US20060225130A1 (en) * 2005-03-31 2006-10-05 Kai Chen Secure login credentials for substantially anonymous users
US20060246773A1 (en) * 2005-04-19 2006-11-02 Junill Yoon Mechanically and electrically connecting member
US20070011170A1 (en) * 2005-07-08 2007-01-11 Hackworth Keith A Systems and methods for granting access to data on a website
US7958544B2 (en) 2006-07-21 2011-06-07 Google Inc. Device authentication
US20080022377A1 (en) * 2006-07-21 2008-01-24 Kai Chen Device Authentication
US20090063703A1 (en) * 2007-08-31 2009-03-05 Palm, Inc. Device profile-based media management
US8478880B2 (en) 2007-08-31 2013-07-02 Palm, Inc. Device profile-based media management
US20090138447A1 (en) * 2007-11-27 2009-05-28 Umber Systems Method and apparatus for real-time collection of information about application level activity and other user information on a mobile data network
US8732170B2 (en) 2007-11-27 2014-05-20 Zettics, Inc. Method and apparatus for real-time multi-dimensional reporting and analyzing of data on application level activity and other user information on a mobile data network
US20090138446A1 (en) * 2007-11-27 2009-05-28 Umber Systems Method and apparatus for real-time multi-dimensional reporting and analyzing of data on application level activity and other user information on a mobile data network
US8755297B2 (en) 2007-11-27 2014-06-17 Zettics, Inc. System and method for collecting, reporting, and analyzing data on application-level activity and other user information on a mobile data network
US8935381B2 (en) 2007-11-27 2015-01-13 Zettics, Inc. Method and apparatus for real-time collection of information about application level activity and other user information on a mobile data network
US8958313B2 (en) 2007-11-27 2015-02-17 Zettics, Inc. Method and apparatus for storing data on application-level activity and other user information to enable real-time multi-dimensional reporting about user of a mobile data network
US8195661B2 (en) 2007-11-27 2012-06-05 Umber Systems Method and apparatus for storing data on application-level activity and other user information to enable real-time multi-dimensional reporting about user of a mobile data network
US20090138427A1 (en) * 2007-11-27 2009-05-28 Umber Systems Method and apparatus for storing data on application-level activity and other user information to enable real-time multi-dimensional reporting about user of a mobile data network
US20090225775A1 (en) * 2008-03-06 2009-09-10 Integrated Device Technology, Inc. Serial Buffer To Support Reliable Connection Between Rapid I/O End-Point And FPGA Lite-Weight Protocols
US20090225770A1 (en) * 2008-03-06 2009-09-10 Integrated Device Technology, Inc. Method To Support Lossless Real Time Data Sampling And Processing On Rapid I/O End-Point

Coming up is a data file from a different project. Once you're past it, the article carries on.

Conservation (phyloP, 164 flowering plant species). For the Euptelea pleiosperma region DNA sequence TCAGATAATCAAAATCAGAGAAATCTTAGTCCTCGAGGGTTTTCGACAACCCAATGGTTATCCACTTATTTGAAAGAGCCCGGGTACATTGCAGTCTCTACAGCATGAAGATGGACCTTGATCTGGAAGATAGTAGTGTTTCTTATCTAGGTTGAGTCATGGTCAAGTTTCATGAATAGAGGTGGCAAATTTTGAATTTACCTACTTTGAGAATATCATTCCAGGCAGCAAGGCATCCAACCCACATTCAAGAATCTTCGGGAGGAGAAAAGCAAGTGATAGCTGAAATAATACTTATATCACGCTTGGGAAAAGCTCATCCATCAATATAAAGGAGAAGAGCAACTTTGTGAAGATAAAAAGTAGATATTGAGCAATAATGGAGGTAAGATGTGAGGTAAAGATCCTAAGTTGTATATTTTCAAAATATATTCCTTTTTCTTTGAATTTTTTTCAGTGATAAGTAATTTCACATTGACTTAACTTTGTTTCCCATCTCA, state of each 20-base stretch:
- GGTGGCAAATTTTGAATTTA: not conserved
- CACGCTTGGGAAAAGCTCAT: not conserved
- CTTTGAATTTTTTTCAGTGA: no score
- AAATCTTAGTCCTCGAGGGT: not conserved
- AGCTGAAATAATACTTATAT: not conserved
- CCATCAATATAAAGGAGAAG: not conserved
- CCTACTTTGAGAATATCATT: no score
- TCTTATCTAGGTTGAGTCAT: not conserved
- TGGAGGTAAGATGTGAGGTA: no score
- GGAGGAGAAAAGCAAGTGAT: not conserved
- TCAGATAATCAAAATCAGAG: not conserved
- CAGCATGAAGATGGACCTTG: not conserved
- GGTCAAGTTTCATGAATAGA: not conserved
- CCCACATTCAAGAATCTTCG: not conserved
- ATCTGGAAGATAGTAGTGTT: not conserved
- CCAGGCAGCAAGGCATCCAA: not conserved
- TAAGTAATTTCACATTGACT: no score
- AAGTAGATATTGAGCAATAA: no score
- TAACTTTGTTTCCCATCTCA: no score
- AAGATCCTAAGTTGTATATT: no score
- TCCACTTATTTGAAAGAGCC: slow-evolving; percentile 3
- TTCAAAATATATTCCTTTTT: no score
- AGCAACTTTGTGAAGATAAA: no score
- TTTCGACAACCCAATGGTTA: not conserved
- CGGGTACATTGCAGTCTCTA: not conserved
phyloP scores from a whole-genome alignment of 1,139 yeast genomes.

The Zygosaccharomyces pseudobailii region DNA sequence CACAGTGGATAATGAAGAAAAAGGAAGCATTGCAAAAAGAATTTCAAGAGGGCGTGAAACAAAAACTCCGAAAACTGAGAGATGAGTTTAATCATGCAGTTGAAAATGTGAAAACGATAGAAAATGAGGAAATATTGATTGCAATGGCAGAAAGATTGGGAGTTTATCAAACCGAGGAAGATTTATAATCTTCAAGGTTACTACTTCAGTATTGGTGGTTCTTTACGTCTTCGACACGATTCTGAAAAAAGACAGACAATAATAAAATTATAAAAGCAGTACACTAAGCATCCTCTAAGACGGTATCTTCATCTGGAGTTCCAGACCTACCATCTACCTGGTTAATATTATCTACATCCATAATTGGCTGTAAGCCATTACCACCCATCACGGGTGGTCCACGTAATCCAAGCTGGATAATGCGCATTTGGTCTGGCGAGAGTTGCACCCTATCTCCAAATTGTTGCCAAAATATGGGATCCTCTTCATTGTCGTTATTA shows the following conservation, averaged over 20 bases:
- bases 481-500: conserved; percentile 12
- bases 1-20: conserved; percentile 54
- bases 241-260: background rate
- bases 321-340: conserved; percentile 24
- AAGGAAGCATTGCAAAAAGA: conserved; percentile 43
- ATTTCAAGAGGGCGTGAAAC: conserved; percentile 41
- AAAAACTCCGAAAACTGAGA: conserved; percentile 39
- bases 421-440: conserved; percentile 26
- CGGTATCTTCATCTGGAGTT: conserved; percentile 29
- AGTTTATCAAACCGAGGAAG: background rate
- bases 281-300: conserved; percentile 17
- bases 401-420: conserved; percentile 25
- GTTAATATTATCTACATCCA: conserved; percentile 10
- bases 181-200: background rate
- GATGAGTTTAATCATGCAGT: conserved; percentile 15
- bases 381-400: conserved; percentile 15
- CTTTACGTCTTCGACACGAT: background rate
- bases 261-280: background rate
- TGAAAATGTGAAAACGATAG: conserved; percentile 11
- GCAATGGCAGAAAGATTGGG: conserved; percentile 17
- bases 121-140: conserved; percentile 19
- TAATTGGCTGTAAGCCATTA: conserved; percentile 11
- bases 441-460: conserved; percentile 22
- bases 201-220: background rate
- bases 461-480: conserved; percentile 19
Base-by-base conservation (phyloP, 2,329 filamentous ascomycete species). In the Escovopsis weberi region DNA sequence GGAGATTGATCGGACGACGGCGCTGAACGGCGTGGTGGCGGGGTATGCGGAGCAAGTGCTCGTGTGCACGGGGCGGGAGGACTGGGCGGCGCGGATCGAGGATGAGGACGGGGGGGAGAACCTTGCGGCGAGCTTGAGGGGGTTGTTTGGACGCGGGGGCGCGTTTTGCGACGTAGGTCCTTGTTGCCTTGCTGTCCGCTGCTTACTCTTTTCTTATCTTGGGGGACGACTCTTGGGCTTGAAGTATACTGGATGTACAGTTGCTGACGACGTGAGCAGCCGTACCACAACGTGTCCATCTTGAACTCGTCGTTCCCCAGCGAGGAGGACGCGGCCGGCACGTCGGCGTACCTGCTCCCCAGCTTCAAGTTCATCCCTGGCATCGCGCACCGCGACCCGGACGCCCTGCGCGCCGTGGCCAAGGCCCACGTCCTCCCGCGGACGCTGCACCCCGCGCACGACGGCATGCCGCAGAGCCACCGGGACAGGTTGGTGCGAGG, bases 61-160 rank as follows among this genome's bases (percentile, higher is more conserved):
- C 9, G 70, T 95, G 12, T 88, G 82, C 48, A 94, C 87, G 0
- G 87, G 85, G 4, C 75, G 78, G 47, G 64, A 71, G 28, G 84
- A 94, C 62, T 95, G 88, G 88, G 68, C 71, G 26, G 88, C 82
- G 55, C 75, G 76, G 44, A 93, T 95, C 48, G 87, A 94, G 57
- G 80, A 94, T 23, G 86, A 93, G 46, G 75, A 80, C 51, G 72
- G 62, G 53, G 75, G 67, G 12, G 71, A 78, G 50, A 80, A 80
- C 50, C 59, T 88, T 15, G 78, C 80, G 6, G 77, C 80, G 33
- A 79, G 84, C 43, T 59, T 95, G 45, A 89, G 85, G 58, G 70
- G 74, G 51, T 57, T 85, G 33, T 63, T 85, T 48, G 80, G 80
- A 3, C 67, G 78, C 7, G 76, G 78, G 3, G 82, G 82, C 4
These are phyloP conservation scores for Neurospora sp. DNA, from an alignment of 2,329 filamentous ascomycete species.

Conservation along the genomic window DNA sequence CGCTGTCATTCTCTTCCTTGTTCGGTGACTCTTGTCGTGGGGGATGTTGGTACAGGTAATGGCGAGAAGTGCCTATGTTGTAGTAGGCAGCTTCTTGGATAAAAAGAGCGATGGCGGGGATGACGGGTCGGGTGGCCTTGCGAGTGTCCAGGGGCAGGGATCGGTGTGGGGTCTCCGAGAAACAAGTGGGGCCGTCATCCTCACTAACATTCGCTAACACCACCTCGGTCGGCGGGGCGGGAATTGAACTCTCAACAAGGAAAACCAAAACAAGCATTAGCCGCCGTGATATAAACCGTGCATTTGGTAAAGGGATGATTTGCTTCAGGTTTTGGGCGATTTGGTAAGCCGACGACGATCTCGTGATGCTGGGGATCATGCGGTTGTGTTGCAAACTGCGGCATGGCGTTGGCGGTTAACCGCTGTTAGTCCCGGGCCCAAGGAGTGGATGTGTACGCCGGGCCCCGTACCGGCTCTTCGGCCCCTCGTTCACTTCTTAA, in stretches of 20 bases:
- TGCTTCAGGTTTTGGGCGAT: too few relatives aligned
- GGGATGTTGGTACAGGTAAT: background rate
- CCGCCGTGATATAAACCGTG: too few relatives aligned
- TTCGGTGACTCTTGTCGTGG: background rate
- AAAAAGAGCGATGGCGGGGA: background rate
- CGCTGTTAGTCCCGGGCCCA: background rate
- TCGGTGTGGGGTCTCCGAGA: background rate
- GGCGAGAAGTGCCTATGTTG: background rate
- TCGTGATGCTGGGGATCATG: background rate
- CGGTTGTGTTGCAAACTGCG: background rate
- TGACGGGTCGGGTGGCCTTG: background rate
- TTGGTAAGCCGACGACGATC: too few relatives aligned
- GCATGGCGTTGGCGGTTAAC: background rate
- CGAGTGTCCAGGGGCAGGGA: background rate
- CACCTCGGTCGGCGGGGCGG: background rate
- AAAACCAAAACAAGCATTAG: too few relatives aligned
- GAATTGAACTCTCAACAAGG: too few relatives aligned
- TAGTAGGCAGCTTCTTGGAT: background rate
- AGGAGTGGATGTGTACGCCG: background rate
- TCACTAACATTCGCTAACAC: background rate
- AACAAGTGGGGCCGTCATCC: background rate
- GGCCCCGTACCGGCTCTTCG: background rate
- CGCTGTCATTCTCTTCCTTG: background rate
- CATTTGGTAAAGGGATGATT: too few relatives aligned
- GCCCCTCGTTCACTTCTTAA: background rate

US20090225769A1 (en) * 2008-03-06 2009-09-10 Integrated Device Technology, Inc. Method To Support Flexible Data Transport On Serial Protocols
US8625621B2 (en) 2008-03-06 2014-01-07 Integrated Device Technology, Inc. Method to support flexible data transport on serial protocols
US20090228630A1 (en) * 2008-03-06 2009-09-10 Integrated Device Technology, Inc. Serial Buffer To Support Rapid I/O Logic Layer Out Of order Response With Data Retransmission
US8213448B2 (en) 2008-03-06 2012-07-03 Integrated Device Technology, Inc. Method to support lossless real time data sampling and processing on rapid I/O end-point
US8312241B2 (en) 2008-03-06 2012-11-13 Integrated Device Technology, Inc. Serial buffer to support request packets with out of order response packets
US8312190B2 (en) 2008-03-06 2012-11-13 Integrated Device Technology, Inc. Protocol translation in a serial buffer
US20090228621A1 (en) * 2008-03-06 2009-09-10 Integrated Device Technology, Inc. Protocol Translation In A Serial Buffer
US20090228733A1 (en) * 2008-03-06 2009-09-10 Integrated Device Technology, Inc. Power Management On sRIO Endpoint
US9253597B2 (en) 2008-03-14 2016-02-02 William J. Johnson System and method for determining mobile users of interest
US8923806B2 (en) 2008-03-14 2014-12-30 William J. Johnson System and method for presenting application data by data processing system(s) in a vicinity
US9456303B2 (en) 2008-03-14 2016-09-27 William J. Johnson System and method for service access via hopped wireless mobile device(s)
US8942732B2 (en) 2008-03-14 2015-01-27 William J. Johnson Location based exchange operating system
US8942733B2 (en) 2008-03-14 2015-01-27 William J. Johnson System and method for location based exchanges of data facilitating distributed location applications
US8942693B2 (en) 2008-03-14 2015-01-27 William J. Johnson System and method for targeting data processing system(s) with data
US8886226B2 (en) 2008-03-14 2014-11-11 William J. Johnson System and method for timely whereabouts determination by a mobile data processing system